In recent years, bioethanol has become increasingly popular as an eco-friendly fuel alternative. To understand why it is so good for the environment, it is important to know how bioethanol is made. This blog explains how bioethanol is made from starch and sugar crops
Ethanol production from sugar crops
Ethanol can be produced in a number of ways, including distillation or fermentation. The most common way to produce ethanol is through fermentation, in which sugars are converted into alcohol by yeast or bacteria. Fermentation uses two types of sugar crops: starch-based crops, such as maize, wheat and potatoes, and sugar-based crops, such as sugarcane and sweet sorghum
To make ethanol from starch-based crops, the starch must first be broken down into simple sugars such as glucose and maltose. This is done by soaking the grains in hot water or adding enzymes to break them down further. Next, the sugars are fermented with yeast or bacteria to produce ethanol. Finally, water is removed from the mixture to concentrate the ethanol solution before it can be used as fuel
Producing ethanol from food waste
Another way to produce bioethanol is to use food waste as source material for fermentation. Food waste consists of leftovers from restaurants, canteens and other food production sites that would otherwise be discarded if not used for energy purposes. In this process, food waste is first heated at high temperatures (over 200°C) until it breaks down into simpler molecules such as carbohydrates, proteins and fats that can then be fermented with yeast or bacteria into ethanol that can then be used as fuel in cars or other vehicles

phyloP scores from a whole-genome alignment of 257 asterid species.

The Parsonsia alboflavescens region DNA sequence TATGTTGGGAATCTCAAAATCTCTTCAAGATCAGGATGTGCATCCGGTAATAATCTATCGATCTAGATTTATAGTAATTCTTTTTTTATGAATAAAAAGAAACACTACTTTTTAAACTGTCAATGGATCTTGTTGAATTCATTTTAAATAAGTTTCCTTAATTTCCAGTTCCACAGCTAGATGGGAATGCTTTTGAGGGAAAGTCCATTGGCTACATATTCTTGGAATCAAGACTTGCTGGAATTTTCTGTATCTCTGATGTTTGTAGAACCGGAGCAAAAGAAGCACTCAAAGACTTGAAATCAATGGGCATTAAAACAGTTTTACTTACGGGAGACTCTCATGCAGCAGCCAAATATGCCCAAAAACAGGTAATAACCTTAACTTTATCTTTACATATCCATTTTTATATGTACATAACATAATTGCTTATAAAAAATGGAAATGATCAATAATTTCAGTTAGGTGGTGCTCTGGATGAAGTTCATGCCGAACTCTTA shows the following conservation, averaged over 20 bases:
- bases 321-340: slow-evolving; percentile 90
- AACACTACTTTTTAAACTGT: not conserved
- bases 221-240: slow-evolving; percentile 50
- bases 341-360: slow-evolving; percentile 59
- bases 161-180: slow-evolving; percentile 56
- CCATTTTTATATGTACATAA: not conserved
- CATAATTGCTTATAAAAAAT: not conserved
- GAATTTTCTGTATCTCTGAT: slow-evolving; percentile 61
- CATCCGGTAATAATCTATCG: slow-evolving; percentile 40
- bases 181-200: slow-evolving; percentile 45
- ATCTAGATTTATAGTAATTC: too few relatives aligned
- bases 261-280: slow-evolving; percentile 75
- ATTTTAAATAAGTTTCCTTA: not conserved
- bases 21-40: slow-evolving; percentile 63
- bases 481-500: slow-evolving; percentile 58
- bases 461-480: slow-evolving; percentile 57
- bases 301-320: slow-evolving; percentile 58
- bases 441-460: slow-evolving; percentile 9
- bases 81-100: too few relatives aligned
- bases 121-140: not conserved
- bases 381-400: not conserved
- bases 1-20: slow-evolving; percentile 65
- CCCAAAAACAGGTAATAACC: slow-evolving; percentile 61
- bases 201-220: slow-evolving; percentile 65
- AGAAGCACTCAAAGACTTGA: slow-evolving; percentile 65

Bioethanol is an increasingly popular alternative fuel source because of its low carbon emissions compared to traditional fossil fuels - but how exactly is it made? This blog post gave an overview of two methods of producing bioethanol - by fermentation with starchy crops such as corn or sugar crops such as sugarcane; and by fermentation with food waste materials such as leftovers from restaurant meals. By understanding how bioethanol is made, we are better equipped to make informed decisions about our energy sources and how best to reduce our carbon footprint on the planet!